Monday, the New York State As-
sembly passed a bill to repeal the
liberalized abortion law and re-
turn to the former statute which
allowed a woman to have an abor-
tion only when her life was im-
The bill was passed amidst
much controversy, after several
weeks of intense lobbying by so-
called "right to life" groups. And
even President Nixon intervened
last week with a letter to Arch-
bishop Terrence Cardinal Cooke
stating that he supported the re-
peal of the abortion bill.
Nixon's move was a show of
political influence, and a poor
use of presidential power. The
letter invoked the anger of many
Republicans, specifically Gov. Nel-
son Rockefeller who felt that Nix-
on should not have interfered in

a state issue.
The bill is now scheduled for
debate in the State Senate. Rocke-
feller has stated firmly that he
will veto any bill repealing the
liberalized law.
AT A TIME when women are
demanding equal rights and con-1
trol of their bodies throughout the
nation, the action in New York
comes as a slap in the face. The
New York law is the most lib-
eral in the country, and it serves
as a model for other states now
pushing for more liberalized bills.
Over 300,000 women have had
abortions in New York since it
was passed. Repeal of the New
York law would be a drastic set-
back for women all over the coun-
Governments have been legislat-
ing morality for many years. The
liberalized New York abortion law
opened the wayfor women to de-
termine the fate of their bodies.
Prices in New York clinics have
reduced the cost of abortions from
over $800 to $125, and many ci-
ties have developed abortion funds
to help poor women who need
abortions. The law has helped e-
duce births at a time when popu-
lation growth is a real concern,
and has also cut down births 'of
deformed and retarded children.
THANKS TO Rockefeller, the
New York abortion law will not
be repealed at present. However,
anti-aborion sentiment is grow-
inig steadily and becoming increas-
ingly effective in lobbying ac-
tion. We must work for local abor-
tion reform and let our legislators
and the New York legislators
know that we will not be content
with antiquated laws- allowing
government control of womeris

Daily-Sara Krulwich

Letters to The Daily

To The Daily:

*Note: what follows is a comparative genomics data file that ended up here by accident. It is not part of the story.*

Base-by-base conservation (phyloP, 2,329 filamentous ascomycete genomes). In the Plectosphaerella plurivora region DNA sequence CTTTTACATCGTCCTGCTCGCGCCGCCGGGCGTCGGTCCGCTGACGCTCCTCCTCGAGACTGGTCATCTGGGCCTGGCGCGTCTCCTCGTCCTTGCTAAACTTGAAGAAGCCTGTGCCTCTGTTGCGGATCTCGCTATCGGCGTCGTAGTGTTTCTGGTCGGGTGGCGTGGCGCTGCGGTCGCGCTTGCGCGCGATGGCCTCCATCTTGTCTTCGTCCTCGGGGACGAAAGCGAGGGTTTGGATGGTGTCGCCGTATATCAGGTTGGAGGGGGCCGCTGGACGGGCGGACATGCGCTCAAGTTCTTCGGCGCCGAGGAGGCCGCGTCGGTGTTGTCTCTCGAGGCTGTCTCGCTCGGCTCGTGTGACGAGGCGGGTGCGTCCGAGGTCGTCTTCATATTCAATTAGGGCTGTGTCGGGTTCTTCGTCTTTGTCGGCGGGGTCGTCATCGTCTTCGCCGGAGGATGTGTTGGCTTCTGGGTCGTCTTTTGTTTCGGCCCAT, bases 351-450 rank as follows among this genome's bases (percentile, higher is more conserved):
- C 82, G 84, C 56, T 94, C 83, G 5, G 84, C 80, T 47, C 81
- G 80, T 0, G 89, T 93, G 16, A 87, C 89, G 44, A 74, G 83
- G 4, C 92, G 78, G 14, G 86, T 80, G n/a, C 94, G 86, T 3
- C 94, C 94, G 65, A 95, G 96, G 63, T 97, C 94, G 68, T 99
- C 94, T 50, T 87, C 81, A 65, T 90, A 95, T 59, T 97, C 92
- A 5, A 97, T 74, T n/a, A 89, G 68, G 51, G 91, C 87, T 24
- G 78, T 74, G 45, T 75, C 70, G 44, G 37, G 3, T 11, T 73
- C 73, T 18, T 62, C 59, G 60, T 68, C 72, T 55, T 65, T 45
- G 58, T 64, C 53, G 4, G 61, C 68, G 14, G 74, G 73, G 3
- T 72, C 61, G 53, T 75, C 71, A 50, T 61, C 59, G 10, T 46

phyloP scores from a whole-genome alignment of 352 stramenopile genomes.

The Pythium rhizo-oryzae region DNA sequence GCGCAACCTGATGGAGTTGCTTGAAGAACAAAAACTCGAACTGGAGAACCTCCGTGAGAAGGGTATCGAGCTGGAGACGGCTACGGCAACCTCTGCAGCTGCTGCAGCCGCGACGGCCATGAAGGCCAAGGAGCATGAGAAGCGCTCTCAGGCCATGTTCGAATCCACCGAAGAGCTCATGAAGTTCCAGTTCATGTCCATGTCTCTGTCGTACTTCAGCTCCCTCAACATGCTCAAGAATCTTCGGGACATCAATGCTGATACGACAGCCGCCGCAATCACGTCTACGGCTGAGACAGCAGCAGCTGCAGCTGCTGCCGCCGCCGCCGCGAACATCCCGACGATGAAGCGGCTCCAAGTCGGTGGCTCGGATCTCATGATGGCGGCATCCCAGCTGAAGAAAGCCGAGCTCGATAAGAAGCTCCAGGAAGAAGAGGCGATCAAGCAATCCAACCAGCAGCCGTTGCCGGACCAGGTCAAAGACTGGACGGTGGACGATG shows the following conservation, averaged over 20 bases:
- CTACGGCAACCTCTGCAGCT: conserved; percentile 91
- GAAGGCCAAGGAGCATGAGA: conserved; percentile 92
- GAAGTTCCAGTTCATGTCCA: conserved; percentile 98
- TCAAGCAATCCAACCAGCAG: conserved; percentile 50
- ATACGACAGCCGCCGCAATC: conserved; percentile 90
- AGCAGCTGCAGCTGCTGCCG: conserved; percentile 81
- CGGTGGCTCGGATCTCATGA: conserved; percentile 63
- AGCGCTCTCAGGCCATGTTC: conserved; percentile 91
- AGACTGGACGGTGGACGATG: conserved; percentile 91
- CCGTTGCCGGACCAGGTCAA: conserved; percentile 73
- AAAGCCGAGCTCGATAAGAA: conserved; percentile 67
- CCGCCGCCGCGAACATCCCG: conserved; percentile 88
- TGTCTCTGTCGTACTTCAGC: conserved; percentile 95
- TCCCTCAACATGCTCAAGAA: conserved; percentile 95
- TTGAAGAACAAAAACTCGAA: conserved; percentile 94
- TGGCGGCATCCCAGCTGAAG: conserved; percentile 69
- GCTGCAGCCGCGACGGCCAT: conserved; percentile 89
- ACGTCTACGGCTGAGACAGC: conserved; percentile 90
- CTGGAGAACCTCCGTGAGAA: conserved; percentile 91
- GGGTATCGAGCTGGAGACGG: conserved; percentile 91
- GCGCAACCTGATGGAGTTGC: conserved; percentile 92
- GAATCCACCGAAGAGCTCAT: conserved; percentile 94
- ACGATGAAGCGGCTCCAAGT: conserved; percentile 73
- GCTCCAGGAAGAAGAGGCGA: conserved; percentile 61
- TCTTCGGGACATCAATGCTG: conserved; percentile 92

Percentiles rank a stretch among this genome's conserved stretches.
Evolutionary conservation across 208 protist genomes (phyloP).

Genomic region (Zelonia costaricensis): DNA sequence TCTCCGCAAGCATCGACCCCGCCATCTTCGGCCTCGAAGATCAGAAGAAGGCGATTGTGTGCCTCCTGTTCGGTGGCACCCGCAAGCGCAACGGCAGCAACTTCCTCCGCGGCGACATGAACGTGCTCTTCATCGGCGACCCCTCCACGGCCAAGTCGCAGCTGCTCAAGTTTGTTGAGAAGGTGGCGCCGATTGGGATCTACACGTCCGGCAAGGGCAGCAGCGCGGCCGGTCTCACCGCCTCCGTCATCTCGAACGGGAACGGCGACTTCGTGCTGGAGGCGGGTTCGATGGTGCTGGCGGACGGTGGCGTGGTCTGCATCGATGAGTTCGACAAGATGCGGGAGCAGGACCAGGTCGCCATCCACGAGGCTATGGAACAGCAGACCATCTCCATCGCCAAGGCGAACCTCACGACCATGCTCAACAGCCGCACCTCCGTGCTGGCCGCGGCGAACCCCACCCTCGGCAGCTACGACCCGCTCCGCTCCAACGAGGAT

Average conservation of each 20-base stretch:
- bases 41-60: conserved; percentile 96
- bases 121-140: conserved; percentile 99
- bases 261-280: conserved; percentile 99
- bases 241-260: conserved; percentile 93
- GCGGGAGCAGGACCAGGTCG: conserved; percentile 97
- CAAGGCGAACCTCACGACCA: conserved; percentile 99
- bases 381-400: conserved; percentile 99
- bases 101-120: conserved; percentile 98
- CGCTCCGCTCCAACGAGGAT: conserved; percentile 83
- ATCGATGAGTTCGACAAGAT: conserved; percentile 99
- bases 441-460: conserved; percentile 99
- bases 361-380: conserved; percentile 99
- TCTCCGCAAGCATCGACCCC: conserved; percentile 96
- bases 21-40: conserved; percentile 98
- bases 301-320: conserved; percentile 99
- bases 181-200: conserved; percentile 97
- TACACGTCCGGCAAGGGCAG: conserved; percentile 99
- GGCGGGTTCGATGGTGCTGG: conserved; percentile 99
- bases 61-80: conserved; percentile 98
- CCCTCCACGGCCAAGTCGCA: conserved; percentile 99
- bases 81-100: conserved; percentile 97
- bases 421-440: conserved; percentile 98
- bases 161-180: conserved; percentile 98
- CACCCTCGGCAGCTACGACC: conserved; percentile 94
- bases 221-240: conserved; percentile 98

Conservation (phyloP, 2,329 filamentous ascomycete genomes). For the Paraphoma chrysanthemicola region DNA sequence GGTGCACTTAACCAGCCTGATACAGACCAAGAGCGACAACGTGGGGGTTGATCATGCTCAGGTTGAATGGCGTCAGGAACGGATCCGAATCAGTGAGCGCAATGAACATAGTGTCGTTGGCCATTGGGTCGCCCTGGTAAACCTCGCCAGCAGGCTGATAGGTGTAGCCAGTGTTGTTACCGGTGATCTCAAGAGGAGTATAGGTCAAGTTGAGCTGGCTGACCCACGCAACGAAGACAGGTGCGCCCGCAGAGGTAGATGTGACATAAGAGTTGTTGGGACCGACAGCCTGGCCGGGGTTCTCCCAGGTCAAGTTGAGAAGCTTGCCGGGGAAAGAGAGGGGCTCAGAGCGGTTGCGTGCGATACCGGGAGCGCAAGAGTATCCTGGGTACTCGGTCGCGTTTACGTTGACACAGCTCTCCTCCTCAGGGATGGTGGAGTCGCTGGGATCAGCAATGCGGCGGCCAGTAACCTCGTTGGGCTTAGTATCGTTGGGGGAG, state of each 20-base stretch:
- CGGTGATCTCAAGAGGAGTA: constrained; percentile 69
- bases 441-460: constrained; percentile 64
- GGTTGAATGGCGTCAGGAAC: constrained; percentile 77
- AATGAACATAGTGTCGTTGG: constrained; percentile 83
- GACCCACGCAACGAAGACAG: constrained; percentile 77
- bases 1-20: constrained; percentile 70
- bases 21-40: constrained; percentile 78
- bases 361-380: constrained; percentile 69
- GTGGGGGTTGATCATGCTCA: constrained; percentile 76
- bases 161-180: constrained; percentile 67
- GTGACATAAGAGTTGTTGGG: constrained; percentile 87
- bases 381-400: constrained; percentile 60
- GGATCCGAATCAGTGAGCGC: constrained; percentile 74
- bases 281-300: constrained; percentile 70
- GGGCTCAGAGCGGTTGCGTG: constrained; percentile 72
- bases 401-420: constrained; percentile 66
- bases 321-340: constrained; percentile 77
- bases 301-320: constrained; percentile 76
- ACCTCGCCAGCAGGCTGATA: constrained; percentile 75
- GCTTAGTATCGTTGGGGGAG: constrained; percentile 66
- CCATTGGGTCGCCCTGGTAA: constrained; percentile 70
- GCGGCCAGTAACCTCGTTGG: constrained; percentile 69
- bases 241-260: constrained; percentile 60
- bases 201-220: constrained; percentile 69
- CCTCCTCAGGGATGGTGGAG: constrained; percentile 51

RECENTLY. members of the
University community witnessed
a portion of a strange and dis-
turbing ritual on the Diag. Sev-
eral young men were doused with
red paint while war whoops re-
sounded off the walls of the Grad
When the aforementioned mem-
bers of the University community
asked what this was all about,
they were informed that this be-
havior was part of the initiation
ceremonies of Michigamua, an
honorary society which recognizes
outstanding achievement by male
students at the 'U'.
To quote the Encyclopedia of
the University of Michigan, which

documents these things, "With the
passing of time and the e ve r-
changing collegiate customs and
ethics, in certain artificial ways
the "Tribe" as it is called on the
Michigan campus has also chang-
ed - although it has fundament-
ally remained the same."
I think that it is time for the
"Tribe" (as it is called) to change
in a very major way, that is, by
eliminating its mock-Indian cere-
The American Indians who at-
tend the University are as of-
fended by the Diag display as
members of Michigamua themsel-
ves would be if a group of Uni-
versity unknowns disguised as Rob-
ben Fleming ran the length of

South U. carrying footballs and
singing "Hail to the Victors VSI-
IT IS TIME that the notabli
members of Michigamua extender
"recognition" to a minority grou
which has suffered enough s i n c e
white men arrived on this contin.
ent. The Indians do not need tc
have insult added to injury.
-Rona Solvith, '73
May 6
The Editorial Page of The
Michigan Daily is open to any
one who wishes to submit
articles. Generally speaking, all
articles should be less than
1,000 words.